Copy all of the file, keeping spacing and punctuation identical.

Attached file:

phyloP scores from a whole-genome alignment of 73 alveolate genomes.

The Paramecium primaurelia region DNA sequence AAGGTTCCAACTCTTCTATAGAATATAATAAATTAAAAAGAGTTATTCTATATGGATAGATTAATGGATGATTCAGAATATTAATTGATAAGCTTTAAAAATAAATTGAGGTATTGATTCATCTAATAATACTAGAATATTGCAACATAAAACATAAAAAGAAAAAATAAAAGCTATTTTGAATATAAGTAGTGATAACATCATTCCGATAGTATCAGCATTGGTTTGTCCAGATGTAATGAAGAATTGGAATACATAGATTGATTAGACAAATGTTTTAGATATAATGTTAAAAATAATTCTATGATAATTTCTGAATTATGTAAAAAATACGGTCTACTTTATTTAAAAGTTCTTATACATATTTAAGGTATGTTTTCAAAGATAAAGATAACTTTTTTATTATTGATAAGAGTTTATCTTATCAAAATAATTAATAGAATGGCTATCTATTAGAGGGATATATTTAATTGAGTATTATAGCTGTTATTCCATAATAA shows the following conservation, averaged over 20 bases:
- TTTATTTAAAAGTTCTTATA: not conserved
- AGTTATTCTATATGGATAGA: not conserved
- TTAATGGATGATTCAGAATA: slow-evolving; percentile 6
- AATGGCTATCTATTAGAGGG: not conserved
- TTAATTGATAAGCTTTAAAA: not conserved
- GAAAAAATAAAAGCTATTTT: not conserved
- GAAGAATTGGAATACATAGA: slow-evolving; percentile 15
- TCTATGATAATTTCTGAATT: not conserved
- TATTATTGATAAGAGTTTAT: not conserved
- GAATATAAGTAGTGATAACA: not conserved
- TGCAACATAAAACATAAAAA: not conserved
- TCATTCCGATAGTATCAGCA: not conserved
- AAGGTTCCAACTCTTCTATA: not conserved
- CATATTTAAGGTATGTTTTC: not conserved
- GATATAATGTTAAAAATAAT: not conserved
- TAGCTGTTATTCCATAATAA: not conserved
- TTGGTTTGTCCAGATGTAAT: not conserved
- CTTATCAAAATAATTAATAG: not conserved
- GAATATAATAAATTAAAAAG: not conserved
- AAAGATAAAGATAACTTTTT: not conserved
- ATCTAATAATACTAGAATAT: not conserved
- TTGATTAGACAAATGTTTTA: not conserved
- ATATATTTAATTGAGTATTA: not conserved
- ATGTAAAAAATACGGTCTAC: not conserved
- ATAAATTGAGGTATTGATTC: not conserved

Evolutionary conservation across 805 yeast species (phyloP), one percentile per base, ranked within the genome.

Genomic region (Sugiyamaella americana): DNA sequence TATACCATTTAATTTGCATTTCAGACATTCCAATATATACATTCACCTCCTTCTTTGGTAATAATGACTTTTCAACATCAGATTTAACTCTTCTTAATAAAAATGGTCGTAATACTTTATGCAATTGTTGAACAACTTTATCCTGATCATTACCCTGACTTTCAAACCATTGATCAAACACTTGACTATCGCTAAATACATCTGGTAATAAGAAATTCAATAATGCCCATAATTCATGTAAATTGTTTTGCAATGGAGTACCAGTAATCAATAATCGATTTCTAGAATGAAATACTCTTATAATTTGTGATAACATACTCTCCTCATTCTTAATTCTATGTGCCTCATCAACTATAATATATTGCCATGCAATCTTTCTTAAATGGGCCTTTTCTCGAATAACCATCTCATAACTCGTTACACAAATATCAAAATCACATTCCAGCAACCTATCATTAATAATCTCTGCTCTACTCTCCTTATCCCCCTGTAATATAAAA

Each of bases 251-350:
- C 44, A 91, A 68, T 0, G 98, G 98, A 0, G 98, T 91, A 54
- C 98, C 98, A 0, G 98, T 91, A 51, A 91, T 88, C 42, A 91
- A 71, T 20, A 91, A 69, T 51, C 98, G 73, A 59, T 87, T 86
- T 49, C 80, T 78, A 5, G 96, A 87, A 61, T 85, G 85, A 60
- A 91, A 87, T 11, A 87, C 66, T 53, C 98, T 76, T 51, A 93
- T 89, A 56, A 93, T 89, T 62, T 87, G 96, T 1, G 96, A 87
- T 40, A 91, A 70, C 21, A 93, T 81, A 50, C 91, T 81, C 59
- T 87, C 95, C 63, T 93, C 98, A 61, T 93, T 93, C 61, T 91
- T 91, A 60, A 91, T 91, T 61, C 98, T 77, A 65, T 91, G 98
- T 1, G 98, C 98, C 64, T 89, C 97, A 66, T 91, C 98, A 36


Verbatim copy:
phyloP scores from a whole-genome alignment of 73 alveolate genomes.

The Paramecium primaurelia region DNA sequence AAGGTTCCAACTCTTCTATAGAATATAATAAATTAAAAAGAGTTATTCTATATGGATAGATTAATGGATGATTCAGAATATTAATTGATAAGCTTTAAAAATAAATTGAGGTATTGATTCATCTAATAATACTAGAATATTGCAACATAAAACATAAAAAGAAAAAATAAAAGCTATTTTGAATATAAGTAGTGATAACATCATTCCGATAGTATCAGCATTGGTTTGTCCAGATGTAATGAAGAATTGGAATACATAGATTGATTAGACAAATGTTTTAGATATAATGTTAAAAATAATTCTATGATAATTTCTGAATTATGTAAAAAATACGGTCTACTTTATTTAAAAGTTCTTATACATATTTAAGGTATGTTTTCAAAGATAAAGATAACTTTTTTATTATTGATAAGAGTTTATCTTATCAAAATAATTAATAGAATGGCTATCTATTAGAGGGATATATTTAATTGAGTATTATAGCTGTTATTCCATAATAA shows the following conservation, averaged over 20 bases:
- TTTATTTAAAAGTTCTTATA: not conserved
- AGTTATTCTATATGGATAGA: not conserved
- TTAATGGATGATTCAGAATA: slow-evolving; percentile 6
- AATGGCTATCTATTAGAGGG: not conserved
- TTAATTGATAAGCTTTAAAA: not conserved
- GAAAAAATAAAAGCTATTTT: not conserved
- GAAGAATTGGAATACATAGA: slow-evolving; percentile 15
- TCTATGATAATTTCTGAATT: not conserved
- TATTATTGATAAGAGTTTAT: not conserved
- GAATATAAGTAGTGATAACA: not conserved
- TGCAACATAAAACATAAAAA: not conserved
- TCATTCCGATAGTATCAGCA: not conserved
- AAGGTTCCAACTCTTCTATA: not conserved
- CATATTTAAGGTATGTTTTC: not conserved
- GATATAATGTTAAAAATAAT: not conserved
- TAGCTGTTATTCCATAATAA: not conserved
- TTGGTTTGTCCAGATGTAAT: not conserved
- CTTATCAAAATAATTAATAG: not conserved
- GAATATAATAAATTAAAAAG: not conserved
- AAAGATAAAGATAACTTTTT: not conserved
- ATCTAATAATACTAGAATAT: not conserved
- TTGATTAGACAAATGTTTTA: not conserved
- ATATATTTAATTGAGTATTA: not conserved
- ATGTAAAAAATACGGTCTAC: not conserved
- ATAAATTGAGGTATTGATTC: not conserved

Evolutionary conservation across 805 yeast species (phyloP), one percentile per base, ranked within the genome.

Genomic region (Sugiyamaella americana): DNA sequence TATACCATTTAATTTGCATTTCAGACATTCCAATATATACATTCACCTCCTTCTTTGGTAATAATGACTTTTCAACATCAGATTTAACTCTTCTTAATAAAAATGGTCGTAATACTTTATGCAATTGTTGAACAACTTTATCCTGATCATTACCCTGACTTTCAAACCATTGATCAAACACTTGACTATCGCTAAATACATCTGGTAATAAGAAATTCAATAATGCCCATAATTCATGTAAATTGTTTTGCAATGGAGTACCAGTAATCAATAATCGATTTCTAGAATGAAATACTCTTATAATTTGTGATAACATACTCTCCTCATTCTTAATTCTATGTGCCTCATCAACTATAATATATTGCCATGCAATCTTTCTTAAATGGGCCTTTTCTCGAATAACCATCTCATAACTCGTTACACAAATATCAAAATCACATTCCAGCAACCTATCATTAATAATCTCTGCTCTACTCTCCTTATCCCCCTGTAATATAAAA

Each of bases 251-350:
- C 44, A 91, A 68, T 0, G 98, G 98, A 0, G 98, T 91, A 54
- C 98, C 98, A 0, G 98, T 91, A 51, A 91, T 88, C 42, A 91
- A 71, T 20, A 91, A 69, T 51, C 98, G 73, A 59, T 87, T 86
- T 49, C 80, T 78, A 5, G 96, A 87, A 61, T 85, G 85, A 60
- A 91, A 87, T 11, A 87, C 66, T 53, C 98, T 76, T 51, A 93
- T 89, A 56, A 93, T 89, T 62, T 87, G 96, T 1, G 96, A 87
- T 40, A 91, A 70, C 21, A 93, T 81, A 50, C 91, T 81, C 59
- T 87, C 95, C 63, T 93, C 98, A 61, T 93, T 93, C 61, T 91
- T 91, A 60, A 91, T 91, T 61, C 98, T 77, A 65, T 91, G 98
- T 1, G 98, C 98, C 64, T 89, C 97, A 66, T 91, C 98, A 36